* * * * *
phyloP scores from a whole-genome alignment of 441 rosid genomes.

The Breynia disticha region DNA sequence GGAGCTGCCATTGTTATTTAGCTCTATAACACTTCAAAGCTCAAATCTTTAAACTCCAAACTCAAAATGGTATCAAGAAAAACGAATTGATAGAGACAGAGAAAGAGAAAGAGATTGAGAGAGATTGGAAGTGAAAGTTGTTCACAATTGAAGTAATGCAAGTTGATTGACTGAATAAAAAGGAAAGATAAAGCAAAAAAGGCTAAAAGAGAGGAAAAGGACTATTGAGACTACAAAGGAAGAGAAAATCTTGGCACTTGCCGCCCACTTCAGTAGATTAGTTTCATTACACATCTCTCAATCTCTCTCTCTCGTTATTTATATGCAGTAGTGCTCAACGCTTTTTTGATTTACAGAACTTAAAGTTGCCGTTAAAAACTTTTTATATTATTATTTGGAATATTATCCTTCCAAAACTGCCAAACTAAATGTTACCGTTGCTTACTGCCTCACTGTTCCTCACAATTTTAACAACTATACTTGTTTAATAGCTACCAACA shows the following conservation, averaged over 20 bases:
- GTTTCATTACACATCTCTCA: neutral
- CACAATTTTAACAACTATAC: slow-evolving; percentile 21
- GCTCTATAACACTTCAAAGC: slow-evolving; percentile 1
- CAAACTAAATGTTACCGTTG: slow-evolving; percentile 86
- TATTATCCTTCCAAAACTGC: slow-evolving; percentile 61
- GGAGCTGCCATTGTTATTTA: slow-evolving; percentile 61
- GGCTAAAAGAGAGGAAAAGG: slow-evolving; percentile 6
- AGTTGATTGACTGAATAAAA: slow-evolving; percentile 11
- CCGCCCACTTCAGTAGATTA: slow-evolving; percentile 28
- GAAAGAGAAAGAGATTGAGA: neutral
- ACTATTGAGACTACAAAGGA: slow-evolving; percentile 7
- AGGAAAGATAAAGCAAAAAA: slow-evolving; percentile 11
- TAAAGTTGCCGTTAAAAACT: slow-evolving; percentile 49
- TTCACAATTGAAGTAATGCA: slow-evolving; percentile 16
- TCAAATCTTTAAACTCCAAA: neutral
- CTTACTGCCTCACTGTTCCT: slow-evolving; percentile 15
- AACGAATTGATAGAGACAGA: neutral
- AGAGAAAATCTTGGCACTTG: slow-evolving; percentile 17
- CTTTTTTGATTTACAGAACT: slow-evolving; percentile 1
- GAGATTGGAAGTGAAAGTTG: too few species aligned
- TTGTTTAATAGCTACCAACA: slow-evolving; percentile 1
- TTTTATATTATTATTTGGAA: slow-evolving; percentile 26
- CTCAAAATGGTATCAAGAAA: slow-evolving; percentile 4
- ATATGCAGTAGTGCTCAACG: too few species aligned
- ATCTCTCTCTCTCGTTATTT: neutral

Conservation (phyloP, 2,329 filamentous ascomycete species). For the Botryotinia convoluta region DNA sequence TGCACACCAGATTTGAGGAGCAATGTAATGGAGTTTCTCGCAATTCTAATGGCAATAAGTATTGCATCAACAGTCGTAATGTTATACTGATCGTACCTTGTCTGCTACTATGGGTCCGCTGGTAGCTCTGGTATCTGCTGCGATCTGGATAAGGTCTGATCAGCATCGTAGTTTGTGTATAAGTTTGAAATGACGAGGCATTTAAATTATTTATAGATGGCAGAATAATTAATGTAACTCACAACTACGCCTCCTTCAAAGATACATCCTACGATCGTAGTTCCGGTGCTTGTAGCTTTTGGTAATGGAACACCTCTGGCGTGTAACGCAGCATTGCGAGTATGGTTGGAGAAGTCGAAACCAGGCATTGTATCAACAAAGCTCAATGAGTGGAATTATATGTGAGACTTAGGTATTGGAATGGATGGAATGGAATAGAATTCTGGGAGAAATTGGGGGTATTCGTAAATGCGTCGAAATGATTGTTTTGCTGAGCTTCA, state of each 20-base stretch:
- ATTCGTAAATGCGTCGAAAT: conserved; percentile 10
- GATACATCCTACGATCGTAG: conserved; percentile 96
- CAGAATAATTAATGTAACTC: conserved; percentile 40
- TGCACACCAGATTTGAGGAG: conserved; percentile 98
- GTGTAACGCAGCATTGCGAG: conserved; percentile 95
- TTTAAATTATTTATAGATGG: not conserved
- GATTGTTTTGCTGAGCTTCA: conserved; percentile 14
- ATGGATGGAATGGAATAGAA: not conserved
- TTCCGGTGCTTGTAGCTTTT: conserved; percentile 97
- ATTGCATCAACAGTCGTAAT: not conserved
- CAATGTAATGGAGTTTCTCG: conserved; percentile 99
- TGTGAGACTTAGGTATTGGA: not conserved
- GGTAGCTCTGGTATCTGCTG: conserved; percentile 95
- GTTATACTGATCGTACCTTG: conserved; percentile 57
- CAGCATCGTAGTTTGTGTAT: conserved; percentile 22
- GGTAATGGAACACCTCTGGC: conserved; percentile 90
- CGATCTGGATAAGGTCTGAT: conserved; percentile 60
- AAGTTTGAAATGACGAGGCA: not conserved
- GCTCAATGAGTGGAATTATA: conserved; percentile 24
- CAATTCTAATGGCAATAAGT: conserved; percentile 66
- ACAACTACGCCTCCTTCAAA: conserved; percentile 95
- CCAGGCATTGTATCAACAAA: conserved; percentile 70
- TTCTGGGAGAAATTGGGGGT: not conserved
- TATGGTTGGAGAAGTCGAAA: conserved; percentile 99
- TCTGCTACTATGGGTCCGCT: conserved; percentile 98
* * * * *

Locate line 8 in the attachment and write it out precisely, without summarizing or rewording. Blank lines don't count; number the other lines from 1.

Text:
- GGAGCTGCCATTGTTATTTA: slow-evolving; percentile 61